While ES2016 being so small caused a few raised eyebrows, it also highlighted another issue—that the
Array.prototype.includes method was originally going to be named
Array.prototype.contains, but it turns out that this name is not web-compatible (read it would have clashed with the MooTools library, potentially resulting in many broken websites).
And so it was renamed.
What we’re asking today is whether it is a good thing for the community to be driving the direction of the language like this, or whether it’s “kinda whack” that the spec was changed because of a library conflict. Two of our authors (Moritz and Tim) take opposing viewpoints on this issue.
Tim: the Spec Should Rule, Libraries Should Obey
It seems the programming world disagrees on naming a method to check whether an array item or substring exists in an array or string. C# and Java have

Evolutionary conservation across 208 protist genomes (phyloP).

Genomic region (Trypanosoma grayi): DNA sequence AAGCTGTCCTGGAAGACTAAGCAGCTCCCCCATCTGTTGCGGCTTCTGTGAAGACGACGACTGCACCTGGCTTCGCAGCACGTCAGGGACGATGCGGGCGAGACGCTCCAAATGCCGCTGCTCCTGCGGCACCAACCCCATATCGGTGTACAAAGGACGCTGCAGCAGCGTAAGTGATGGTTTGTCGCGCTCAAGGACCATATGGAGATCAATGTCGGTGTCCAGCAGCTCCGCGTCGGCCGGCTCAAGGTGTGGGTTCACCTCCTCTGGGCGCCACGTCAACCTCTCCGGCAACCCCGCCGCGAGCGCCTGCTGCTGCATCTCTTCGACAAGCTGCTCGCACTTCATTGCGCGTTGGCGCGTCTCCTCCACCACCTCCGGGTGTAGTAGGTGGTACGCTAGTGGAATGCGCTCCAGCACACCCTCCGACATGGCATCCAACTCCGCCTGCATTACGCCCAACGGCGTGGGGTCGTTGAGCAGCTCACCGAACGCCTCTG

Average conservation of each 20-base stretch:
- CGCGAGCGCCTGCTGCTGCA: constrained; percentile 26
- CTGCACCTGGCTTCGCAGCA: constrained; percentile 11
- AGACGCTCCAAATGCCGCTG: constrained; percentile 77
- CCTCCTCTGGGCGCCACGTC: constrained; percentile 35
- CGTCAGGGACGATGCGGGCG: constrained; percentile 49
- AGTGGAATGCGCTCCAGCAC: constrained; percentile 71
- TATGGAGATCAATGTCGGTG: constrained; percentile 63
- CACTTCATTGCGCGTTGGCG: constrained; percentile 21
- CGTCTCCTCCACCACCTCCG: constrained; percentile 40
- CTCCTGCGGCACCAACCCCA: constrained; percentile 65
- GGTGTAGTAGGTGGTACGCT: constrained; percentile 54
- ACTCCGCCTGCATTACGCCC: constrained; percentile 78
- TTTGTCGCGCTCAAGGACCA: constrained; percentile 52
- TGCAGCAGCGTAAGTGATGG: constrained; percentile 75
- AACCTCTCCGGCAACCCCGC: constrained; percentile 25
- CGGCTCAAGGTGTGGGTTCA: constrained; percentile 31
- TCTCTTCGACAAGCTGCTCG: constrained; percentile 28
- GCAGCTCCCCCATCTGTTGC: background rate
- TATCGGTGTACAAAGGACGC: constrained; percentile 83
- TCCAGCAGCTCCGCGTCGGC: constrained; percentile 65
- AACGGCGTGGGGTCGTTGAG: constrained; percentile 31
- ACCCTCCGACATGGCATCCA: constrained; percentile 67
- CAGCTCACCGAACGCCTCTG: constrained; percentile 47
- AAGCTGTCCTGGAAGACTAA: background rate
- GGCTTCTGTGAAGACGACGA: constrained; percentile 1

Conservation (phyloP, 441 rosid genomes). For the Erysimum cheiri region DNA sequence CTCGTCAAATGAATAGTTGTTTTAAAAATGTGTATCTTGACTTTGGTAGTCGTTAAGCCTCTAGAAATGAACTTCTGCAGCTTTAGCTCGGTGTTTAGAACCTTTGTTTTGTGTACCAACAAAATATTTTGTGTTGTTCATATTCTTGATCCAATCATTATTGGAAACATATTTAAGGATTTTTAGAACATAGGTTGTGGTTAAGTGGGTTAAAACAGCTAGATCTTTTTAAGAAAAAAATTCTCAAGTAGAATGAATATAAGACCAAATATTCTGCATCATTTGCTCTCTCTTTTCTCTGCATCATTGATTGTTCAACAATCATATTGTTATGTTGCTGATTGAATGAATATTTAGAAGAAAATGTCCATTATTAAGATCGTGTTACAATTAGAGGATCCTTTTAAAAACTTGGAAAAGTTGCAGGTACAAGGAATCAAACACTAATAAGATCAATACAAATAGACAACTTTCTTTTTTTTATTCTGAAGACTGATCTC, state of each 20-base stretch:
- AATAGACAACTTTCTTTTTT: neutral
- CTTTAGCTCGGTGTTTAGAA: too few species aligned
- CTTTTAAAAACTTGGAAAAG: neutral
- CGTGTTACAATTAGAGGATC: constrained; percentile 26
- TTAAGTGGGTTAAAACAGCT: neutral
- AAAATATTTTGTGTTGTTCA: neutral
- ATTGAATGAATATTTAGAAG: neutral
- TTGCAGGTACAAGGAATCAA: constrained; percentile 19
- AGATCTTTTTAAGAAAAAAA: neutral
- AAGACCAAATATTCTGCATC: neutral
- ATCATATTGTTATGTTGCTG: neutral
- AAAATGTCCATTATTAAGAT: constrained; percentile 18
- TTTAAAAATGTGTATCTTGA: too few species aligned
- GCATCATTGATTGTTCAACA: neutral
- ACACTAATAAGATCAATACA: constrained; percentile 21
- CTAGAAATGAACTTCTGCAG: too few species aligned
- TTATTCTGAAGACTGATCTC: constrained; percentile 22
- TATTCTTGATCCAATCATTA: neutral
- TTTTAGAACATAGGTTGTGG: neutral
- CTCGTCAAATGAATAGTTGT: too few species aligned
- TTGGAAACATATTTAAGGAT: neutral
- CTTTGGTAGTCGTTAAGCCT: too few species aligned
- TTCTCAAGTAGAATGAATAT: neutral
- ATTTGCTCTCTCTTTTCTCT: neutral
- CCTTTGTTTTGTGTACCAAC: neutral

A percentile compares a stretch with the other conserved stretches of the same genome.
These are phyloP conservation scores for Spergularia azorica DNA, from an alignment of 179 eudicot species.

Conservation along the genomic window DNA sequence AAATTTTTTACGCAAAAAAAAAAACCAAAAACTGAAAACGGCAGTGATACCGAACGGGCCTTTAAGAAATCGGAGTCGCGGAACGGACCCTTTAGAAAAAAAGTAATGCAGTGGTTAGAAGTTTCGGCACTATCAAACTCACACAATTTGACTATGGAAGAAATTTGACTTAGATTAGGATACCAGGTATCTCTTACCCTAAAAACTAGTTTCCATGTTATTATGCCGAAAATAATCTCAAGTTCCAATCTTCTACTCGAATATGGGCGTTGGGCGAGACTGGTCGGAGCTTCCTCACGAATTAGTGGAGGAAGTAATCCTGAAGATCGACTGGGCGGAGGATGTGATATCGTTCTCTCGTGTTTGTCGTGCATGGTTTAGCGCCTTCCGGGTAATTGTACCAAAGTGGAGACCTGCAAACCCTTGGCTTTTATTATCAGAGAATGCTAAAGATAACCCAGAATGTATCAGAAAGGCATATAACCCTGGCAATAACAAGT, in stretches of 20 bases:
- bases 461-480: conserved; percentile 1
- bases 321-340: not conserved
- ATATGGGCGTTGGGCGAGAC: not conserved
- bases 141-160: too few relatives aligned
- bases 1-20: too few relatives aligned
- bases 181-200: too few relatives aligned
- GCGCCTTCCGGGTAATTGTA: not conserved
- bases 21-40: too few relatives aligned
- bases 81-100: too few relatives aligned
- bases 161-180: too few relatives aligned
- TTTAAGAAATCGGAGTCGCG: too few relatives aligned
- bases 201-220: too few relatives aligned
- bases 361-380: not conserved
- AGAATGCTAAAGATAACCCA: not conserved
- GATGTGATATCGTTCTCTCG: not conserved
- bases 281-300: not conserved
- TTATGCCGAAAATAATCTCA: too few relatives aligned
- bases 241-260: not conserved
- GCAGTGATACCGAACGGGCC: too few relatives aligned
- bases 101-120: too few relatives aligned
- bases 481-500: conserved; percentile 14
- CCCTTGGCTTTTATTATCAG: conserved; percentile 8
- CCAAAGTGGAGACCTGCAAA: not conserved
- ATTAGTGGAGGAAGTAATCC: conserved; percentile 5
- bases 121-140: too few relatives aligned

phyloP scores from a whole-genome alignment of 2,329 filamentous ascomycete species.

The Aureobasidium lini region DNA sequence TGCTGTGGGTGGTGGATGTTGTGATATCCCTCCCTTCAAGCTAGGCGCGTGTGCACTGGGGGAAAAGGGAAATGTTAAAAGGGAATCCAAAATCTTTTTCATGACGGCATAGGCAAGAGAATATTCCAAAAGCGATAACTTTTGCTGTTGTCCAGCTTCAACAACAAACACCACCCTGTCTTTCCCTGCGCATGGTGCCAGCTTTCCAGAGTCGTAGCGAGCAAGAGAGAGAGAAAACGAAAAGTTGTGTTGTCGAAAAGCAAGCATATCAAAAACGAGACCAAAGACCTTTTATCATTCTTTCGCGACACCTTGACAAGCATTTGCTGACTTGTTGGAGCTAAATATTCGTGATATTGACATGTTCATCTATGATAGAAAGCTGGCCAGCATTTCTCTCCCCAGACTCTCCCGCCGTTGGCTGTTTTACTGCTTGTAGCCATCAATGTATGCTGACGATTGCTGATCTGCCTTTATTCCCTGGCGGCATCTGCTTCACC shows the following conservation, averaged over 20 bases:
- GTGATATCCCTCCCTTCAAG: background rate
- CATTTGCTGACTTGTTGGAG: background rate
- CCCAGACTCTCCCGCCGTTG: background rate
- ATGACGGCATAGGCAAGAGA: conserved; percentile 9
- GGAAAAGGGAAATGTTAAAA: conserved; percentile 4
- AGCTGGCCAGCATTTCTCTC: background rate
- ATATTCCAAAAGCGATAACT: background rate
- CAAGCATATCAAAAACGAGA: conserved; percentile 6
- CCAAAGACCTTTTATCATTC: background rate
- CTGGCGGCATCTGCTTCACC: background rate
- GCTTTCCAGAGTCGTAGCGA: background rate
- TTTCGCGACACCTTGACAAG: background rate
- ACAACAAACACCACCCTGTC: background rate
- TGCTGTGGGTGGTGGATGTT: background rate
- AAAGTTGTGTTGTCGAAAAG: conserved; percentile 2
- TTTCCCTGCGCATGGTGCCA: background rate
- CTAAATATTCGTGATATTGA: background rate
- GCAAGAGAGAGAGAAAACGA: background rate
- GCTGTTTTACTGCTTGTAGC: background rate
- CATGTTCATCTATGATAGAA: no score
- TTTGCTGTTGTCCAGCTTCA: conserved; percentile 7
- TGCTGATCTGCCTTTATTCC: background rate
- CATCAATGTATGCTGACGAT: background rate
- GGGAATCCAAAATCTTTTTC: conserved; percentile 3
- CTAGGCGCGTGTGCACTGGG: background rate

.contains() for array-like and string classes, Ruby has
.include?(), Python has the
in-operator and PHP has the
.contains(). Perhaps we can speak of a little convention going on here.
If they intend to take old libraries into account when naming APIs, I fear this is only the beginning of super weird names
I get the philosophy that changes may break many websites and/or apps, but we have to realise that with the diversity of existing libraries, breaking changes will occur. I hate the thought we are willing to make design choices to dodge one bullet. It’s not that I disagree with the chosen name, but this philosophy may lead to bad design choices in the future if it may break 1% of the web because of bad design choices on their part.